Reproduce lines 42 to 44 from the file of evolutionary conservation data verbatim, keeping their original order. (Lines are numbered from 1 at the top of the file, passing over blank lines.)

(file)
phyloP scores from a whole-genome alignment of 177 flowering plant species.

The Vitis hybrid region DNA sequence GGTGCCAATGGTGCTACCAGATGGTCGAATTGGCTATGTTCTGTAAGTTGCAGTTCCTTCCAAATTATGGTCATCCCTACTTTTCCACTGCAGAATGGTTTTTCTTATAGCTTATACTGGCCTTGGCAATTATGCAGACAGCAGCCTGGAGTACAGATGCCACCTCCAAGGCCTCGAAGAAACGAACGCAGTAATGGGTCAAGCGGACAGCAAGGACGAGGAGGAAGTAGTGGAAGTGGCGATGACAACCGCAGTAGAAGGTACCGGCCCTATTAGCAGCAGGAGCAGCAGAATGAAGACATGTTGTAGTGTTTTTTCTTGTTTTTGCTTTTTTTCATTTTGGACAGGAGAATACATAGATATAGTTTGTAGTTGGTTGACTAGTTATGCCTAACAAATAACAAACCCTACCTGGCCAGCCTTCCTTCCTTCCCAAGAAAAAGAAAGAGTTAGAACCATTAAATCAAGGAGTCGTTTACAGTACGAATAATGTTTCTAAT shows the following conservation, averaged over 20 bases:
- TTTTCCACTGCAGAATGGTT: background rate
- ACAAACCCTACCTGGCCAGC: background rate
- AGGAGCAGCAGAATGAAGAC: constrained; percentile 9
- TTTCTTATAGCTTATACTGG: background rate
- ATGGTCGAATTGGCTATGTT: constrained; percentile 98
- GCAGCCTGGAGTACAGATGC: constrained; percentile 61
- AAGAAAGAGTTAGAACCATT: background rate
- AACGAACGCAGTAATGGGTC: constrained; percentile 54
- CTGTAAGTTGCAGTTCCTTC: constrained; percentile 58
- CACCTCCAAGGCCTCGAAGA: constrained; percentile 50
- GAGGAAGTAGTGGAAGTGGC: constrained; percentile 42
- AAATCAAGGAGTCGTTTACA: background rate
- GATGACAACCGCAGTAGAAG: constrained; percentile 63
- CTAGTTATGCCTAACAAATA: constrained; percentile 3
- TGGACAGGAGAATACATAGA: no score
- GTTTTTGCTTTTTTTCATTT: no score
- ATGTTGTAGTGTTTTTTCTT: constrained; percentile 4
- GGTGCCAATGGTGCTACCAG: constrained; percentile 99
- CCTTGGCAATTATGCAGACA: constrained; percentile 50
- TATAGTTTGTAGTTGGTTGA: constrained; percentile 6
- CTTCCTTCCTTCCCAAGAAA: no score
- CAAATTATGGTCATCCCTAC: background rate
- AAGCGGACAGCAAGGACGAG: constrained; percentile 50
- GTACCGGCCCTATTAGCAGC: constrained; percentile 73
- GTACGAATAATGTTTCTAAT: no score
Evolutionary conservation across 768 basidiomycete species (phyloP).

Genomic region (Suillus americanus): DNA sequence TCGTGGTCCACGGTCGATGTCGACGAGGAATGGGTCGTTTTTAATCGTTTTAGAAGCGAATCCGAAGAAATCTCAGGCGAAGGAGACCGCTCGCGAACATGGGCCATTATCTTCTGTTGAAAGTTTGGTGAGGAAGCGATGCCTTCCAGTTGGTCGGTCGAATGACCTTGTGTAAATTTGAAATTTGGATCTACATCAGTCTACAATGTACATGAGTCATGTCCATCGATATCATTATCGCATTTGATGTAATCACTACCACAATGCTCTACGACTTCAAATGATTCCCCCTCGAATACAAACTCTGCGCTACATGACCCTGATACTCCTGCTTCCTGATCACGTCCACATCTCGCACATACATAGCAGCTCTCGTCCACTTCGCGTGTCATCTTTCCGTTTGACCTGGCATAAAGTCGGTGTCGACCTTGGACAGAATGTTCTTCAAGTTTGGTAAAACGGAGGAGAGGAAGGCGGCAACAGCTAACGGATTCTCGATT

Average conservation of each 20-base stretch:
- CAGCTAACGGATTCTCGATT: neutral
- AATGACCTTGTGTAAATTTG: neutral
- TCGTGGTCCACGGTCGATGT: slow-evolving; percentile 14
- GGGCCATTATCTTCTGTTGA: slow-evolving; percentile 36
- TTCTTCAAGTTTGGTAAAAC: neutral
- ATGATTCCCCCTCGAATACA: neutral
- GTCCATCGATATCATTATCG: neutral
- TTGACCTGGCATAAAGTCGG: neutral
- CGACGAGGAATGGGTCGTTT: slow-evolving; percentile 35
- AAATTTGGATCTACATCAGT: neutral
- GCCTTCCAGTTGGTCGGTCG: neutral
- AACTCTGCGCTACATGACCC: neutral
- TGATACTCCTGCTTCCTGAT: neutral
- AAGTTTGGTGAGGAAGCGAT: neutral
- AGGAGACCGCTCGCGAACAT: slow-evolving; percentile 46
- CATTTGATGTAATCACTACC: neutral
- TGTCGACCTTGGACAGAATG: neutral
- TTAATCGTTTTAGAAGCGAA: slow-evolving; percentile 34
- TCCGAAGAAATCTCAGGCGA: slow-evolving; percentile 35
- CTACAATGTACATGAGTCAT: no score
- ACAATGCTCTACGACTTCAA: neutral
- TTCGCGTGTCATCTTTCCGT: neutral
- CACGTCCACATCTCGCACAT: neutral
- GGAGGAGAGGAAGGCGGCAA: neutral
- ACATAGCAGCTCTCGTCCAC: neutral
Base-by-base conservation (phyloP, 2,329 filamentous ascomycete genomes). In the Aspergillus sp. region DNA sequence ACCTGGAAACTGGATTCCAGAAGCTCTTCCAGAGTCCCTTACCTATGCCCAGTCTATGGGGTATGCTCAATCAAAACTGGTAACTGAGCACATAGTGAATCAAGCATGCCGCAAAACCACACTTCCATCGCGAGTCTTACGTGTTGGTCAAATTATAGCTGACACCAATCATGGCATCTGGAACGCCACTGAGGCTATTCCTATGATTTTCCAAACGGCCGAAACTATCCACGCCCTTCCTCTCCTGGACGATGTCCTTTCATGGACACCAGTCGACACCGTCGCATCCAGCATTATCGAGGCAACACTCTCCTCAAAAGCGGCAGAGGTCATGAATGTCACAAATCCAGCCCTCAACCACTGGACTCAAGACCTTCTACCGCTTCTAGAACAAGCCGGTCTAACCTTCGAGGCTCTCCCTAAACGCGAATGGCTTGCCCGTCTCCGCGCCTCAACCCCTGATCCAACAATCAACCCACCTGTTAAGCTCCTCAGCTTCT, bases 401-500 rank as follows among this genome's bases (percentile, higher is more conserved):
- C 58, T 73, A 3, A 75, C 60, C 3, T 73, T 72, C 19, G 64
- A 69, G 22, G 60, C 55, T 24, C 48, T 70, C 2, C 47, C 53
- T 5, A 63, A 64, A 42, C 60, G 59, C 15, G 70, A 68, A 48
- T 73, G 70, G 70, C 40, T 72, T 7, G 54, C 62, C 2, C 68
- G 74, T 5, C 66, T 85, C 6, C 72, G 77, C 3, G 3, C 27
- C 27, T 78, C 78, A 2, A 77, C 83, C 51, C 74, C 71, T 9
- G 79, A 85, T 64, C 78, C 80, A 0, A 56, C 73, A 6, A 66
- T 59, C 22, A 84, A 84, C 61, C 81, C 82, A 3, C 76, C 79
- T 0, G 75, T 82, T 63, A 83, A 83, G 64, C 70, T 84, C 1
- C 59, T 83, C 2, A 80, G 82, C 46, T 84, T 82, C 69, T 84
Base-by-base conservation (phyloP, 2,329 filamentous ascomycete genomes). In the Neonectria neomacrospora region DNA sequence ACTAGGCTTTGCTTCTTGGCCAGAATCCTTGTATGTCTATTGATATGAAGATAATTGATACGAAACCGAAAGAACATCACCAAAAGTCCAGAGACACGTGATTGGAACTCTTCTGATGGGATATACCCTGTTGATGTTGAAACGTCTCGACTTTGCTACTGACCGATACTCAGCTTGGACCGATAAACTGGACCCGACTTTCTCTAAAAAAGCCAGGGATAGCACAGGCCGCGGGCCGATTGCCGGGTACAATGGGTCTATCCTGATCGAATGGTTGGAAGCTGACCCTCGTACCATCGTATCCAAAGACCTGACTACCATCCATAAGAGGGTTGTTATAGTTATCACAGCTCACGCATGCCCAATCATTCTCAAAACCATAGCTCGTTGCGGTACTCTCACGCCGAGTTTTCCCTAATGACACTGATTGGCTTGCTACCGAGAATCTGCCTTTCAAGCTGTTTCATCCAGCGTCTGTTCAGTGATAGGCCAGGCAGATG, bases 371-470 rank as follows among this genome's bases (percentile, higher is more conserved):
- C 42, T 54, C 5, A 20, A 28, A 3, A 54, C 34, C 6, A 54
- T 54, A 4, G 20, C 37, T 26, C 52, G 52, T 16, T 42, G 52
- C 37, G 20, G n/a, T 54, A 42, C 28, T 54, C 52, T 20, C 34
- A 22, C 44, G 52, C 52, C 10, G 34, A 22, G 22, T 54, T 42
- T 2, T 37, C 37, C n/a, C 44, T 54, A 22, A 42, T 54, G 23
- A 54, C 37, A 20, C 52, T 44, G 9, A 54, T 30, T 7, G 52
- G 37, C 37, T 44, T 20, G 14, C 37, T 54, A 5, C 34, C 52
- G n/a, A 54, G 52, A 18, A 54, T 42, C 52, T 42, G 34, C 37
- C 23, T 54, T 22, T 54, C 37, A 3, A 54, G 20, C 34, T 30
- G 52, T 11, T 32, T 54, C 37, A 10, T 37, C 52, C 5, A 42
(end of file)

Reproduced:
- AACTCTGCGCTACATGACCC: neutral
- TGATACTCCTGCTTCCTGAT: neutral
- AAGTTTGGTGAGGAAGCGAT: neutral